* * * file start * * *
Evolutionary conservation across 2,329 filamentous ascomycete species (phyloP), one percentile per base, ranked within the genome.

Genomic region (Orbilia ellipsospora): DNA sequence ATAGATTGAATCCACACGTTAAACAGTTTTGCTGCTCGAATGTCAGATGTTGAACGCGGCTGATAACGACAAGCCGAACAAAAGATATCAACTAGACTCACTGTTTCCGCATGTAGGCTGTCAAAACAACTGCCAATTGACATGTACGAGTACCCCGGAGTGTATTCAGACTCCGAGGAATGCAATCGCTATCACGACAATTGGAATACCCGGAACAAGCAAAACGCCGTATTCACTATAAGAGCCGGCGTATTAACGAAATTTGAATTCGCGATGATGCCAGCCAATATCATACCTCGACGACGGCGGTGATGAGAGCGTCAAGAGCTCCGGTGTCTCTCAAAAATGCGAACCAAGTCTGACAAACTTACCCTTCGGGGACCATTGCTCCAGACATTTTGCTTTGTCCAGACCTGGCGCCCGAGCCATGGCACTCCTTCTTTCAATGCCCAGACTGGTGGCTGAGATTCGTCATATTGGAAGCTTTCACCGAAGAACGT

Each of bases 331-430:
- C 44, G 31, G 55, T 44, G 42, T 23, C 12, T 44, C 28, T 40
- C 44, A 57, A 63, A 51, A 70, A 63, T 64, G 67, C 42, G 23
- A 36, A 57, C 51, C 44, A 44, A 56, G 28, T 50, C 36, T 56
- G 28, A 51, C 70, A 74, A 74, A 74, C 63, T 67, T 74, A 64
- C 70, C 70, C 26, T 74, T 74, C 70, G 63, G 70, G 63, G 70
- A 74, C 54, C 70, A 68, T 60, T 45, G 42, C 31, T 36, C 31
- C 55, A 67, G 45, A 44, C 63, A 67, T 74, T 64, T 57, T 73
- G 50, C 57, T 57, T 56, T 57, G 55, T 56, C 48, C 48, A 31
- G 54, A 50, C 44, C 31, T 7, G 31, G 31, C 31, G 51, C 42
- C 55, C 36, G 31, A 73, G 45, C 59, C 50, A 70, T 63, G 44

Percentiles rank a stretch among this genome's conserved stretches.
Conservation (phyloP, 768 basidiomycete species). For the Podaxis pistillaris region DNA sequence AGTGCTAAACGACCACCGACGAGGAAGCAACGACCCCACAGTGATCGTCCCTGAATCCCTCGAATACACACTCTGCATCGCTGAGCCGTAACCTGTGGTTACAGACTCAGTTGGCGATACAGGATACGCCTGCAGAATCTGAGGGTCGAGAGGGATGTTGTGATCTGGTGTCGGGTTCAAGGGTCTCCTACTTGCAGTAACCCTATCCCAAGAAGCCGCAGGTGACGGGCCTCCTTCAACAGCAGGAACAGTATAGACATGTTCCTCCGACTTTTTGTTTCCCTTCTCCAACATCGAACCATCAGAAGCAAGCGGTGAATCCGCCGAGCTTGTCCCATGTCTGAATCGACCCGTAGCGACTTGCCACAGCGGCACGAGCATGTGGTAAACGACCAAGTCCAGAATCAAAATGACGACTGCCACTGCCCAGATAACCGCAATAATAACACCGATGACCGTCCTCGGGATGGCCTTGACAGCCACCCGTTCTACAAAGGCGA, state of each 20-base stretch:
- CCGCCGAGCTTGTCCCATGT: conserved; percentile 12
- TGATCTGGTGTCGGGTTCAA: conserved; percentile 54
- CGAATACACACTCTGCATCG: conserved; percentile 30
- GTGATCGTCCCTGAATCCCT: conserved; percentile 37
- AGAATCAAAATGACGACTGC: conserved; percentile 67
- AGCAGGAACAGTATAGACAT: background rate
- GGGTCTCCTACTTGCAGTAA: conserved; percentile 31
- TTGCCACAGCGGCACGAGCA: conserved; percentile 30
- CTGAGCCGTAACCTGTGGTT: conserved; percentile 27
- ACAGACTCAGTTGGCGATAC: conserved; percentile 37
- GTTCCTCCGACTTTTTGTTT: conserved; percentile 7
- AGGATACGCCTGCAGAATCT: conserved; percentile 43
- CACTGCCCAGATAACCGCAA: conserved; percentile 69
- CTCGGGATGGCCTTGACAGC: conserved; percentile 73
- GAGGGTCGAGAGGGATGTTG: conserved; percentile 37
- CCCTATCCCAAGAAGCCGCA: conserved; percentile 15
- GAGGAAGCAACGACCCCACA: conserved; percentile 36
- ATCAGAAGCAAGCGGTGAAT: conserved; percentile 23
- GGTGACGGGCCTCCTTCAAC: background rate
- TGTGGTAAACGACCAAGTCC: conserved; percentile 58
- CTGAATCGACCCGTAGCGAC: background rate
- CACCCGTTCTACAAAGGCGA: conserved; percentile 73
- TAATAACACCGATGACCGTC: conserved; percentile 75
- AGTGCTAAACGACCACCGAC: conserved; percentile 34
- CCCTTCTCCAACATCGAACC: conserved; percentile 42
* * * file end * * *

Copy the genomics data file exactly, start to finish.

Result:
Evolutionary conservation across 2,329 filamentous ascomycete species (phyloP), one percentile per base, ranked within the genome.

Genomic region (Orbilia ellipsospora): DNA sequence ATAGATTGAATCCACACGTTAAACAGTTTTGCTGCTCGAATGTCAGATGTTGAACGCGGCTGATAACGACAAGCCGAACAAAAGATATCAACTAGACTCACTGTTTCCGCATGTAGGCTGTCAAAACAACTGCCAATTGACATGTACGAGTACCCCGGAGTGTATTCAGACTCCGAGGAATGCAATCGCTATCACGACAATTGGAATACCCGGAACAAGCAAAACGCCGTATTCACTATAAGAGCCGGCGTATTAACGAAATTTGAATTCGCGATGATGCCAGCCAATATCATACCTCGACGACGGCGGTGATGAGAGCGTCAAGAGCTCCGGTGTCTCTCAAAAATGCGAACCAAGTCTGACAAACTTACCCTTCGGGGACCATTGCTCCAGACATTTTGCTTTGTCCAGACCTGGCGCCCGAGCCATGGCACTCCTTCTTTCAATGCCCAGACTGGTGGCTGAGATTCGTCATATTGGAAGCTTTCACCGAAGAACGT

Each of bases 331-430:
- C 44, G 31, G 55, T 44, G 42, T 23, C 12, T 44, C 28, T 40
- C 44, A 57, A 63, A 51, A 70, A 63, T 64, G 67, C 42, G 23
- A 36, A 57, C 51, C 44, A 44, A 56, G 28, T 50, C 36, T 56
- G 28, A 51, C 70, A 74, A 74, A 74, C 63, T 67, T 74, A 64
- C 70, C 70, C 26, T 74, T 74, C 70, G 63, G 70, G 63, G 70
- A 74, C 54, C 70, A 68, T 60, T 45, G 42, C 31, T 36, C 31
- C 55, A 67, G 45, A 44, C 63, A 67, T 74, T 64, T 57, T 73
- G 50, C 57, T 57, T 56, T 57, G 55, T 56, C 48, C 48, A 31
- G 54, A 50, C 44, C 31, T 7, G 31, G 31, C 31, G 51, C 42
- C 55, C 36, G 31, A 73, G 45, C 59, C 50, A 70, T 63, G 44

Percentiles rank a stretch among this genome's conserved stretches.
Conservation (phyloP, 768 basidiomycete species). For the Podaxis pistillaris region DNA sequence AGTGCTAAACGACCACCGACGAGGAAGCAACGACCCCACAGTGATCGTCCCTGAATCCCTCGAATACACACTCTGCATCGCTGAGCCGTAACCTGTGGTTACAGACTCAGTTGGCGATACAGGATACGCCTGCAGAATCTGAGGGTCGAGAGGGATGTTGTGATCTGGTGTCGGGTTCAAGGGTCTCCTACTTGCAGTAACCCTATCCCAAGAAGCCGCAGGTGACGGGCCTCCTTCAACAGCAGGAACAGTATAGACATGTTCCTCCGACTTTTTGTTTCCCTTCTCCAACATCGAACCATCAGAAGCAAGCGGTGAATCCGCCGAGCTTGTCCCATGTCTGAATCGACCCGTAGCGACTTGCCACAGCGGCACGAGCATGTGGTAAACGACCAAGTCCAGAATCAAAATGACGACTGCCACTGCCCAGATAACCGCAATAATAACACCGATGACCGTCCTCGGGATGGCCTTGACAGCCACCCGTTCTACAAAGGCGA, state of each 20-base stretch:
- CCGCCGAGCTTGTCCCATGT: conserved; percentile 12
- TGATCTGGTGTCGGGTTCAA: conserved; percentile 54
- CGAATACACACTCTGCATCG: conserved; percentile 30
- GTGATCGTCCCTGAATCCCT: conserved; percentile 37
- AGAATCAAAATGACGACTGC: conserved; percentile 67
- AGCAGGAACAGTATAGACAT: background rate
- GGGTCTCCTACTTGCAGTAA: conserved; percentile 31
- TTGCCACAGCGGCACGAGCA: conserved; percentile 30
- CTGAGCCGTAACCTGTGGTT: conserved; percentile 27
- ACAGACTCAGTTGGCGATAC: conserved; percentile 37
- GTTCCTCCGACTTTTTGTTT: conserved; percentile 7
- AGGATACGCCTGCAGAATCT: conserved; percentile 43
- CACTGCCCAGATAACCGCAA: conserved; percentile 69
- CTCGGGATGGCCTTGACAGC: conserved; percentile 73
- GAGGGTCGAGAGGGATGTTG: conserved; percentile 37
- CCCTATCCCAAGAAGCCGCA: conserved; percentile 15
- GAGGAAGCAACGACCCCACA: conserved; percentile 36
- ATCAGAAGCAAGCGGTGAAT: conserved; percentile 23
- GGTGACGGGCCTCCTTCAAC: background rate
- TGTGGTAAACGACCAAGTCC: conserved; percentile 58
- CTGAATCGACCCGTAGCGAC: background rate
- CACCCGTTCTACAAAGGCGA: conserved; percentile 73
- TAATAACACCGATGACCGTC: conserved; percentile 75
- AGTGCTAAACGACCACCGAC: conserved; percentile 34
- CCCTTCTCCAACATCGAACC: conserved; percentile 42